Lichthaus Arnsberg

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Julian Breuer & Jan Engelke

87,5

13 Jul - 09 Sep 2018

Julian Breuer & Jan Engelke: 87,5. Exhibition view at Lichthaus Arnsberg 2018
Julian Breuer & Jan Engelke: 87,5. Exhibition view at Lichthaus Arnsberg 2018
Julian Breuer & Jan Engelke: 87,5. Exhibition view at Lichthaus Arnsberg 2018
Julian Breuer & Jan Engelke: 87,5. Exhibition view at Lichthaus Arnsberg 2018
Julian Breuer & Jan Engelke: 87,5. Exhibition view at Lichthaus Arnsberg 2018
Julian Breuer & Jan Engelke: 87,5. Exhibition view at Lichthaus Arnsberg 2018
Julian Breuer & Jan Engelke: 87,5. Exhibition view at Lichthaus Arnsberg 2018
Julian Breuer & Jan Engelke: 87,5. Exhibition view at Lichthaus Arnsberg 2018
Julian Breuer & Jan Engelke: 87,5. Exhibition view at Lichthaus Arnsberg 2018
Julian Breuer & Jan Engelke: 87,5. Exhibition view at Lichthaus Arnsberg 2018
Julian Breuer & Jan Engelke: 87,5

87.5 is the frequency at which the FM frequency band of public radio begins. All radios automatically tune to 87.5 when they are first switched on. 87.5 is also the frequency not already occupied by any radio broadcaster.

The frequency 87.5 is in itself a public space. For their exhibition in Lichthaus Arnsberg, artists Julian Breuer and Jan Engelke make use of this acoustic free space. The result is an open radio format, established through the visitors themselves, shifting the borders between production and perception and thereby addressing questions around the conditions of public speech.

In the Lichthaus are three tables, each with three microphones which are continuously on air. The sounds they pick up are broadcast live in the surrounding area at the frequency of 87.5. The broadcasting location is equipped acoustically with sound-absorbing structures and visually with vertical lamella blinds.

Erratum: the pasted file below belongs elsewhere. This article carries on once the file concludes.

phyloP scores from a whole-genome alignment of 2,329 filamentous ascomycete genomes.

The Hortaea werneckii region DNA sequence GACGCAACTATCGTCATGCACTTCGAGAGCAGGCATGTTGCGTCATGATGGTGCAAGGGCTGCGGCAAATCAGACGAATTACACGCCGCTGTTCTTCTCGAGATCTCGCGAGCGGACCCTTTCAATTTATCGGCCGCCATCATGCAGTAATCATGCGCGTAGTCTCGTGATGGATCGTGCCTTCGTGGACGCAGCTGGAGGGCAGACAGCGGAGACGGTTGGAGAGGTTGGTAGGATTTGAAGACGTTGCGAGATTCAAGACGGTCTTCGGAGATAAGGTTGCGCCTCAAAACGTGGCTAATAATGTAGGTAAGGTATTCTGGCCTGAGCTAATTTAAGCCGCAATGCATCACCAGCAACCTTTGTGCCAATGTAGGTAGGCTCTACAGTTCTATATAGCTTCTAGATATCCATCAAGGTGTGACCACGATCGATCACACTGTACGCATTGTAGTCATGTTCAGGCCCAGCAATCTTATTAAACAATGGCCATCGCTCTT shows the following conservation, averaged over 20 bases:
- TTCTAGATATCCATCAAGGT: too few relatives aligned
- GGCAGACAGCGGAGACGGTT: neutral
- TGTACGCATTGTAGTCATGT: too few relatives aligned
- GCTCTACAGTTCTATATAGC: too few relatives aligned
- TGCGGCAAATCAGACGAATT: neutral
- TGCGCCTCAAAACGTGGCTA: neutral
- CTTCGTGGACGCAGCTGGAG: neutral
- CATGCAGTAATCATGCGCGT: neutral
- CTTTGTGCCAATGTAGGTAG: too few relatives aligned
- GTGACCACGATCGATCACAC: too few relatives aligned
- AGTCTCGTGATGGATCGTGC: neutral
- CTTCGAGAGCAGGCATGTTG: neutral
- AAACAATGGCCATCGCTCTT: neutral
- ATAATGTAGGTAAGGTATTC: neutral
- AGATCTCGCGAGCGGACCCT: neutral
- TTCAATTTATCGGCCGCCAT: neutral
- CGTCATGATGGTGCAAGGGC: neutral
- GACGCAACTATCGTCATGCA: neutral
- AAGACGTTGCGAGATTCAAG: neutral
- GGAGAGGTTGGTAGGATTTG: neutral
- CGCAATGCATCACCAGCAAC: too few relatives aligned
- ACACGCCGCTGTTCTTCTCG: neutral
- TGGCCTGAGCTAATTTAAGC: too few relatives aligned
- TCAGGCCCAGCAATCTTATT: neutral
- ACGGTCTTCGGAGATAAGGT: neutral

The radio program is the core of the exhibition, however it is only perceptible from outside the exhibition space, and the radio is produced by visitors to the exhibition. Their footsteps and the noises they make, their voices, whispering past the microphone or loudly taking the opportunity to send a public message, constitute the work 87.5.

How does the presence of an open, ‘on air’ microphone change the atmosphere of a room? What effect on public speaking does the possibility of anonymity have?

What influence do these conditions have on the content of the broadcast? Do you also have something to say, something everyone should know?

The open microphones offer the possibility of free speech. There is no intention to use censoring. This space is open to all, and your participation is accordingly subject to the simple code of refraining from verbal abuse – racist, right-wing extremist, sexist, misogynist or other discrimination will not be tolerated.

In the historical context of the Wedinghausen cloister, which was itself an important cultural centre, in which books were written, published and archived, the Lichthaus will now take on the function of a living acoustic archive.

An exhibition by the Cultural Office of the City of Arnsberg in cooperation with Kunstverein Arnsberg.
 

Tags: Julian Breuer, Jan Engelke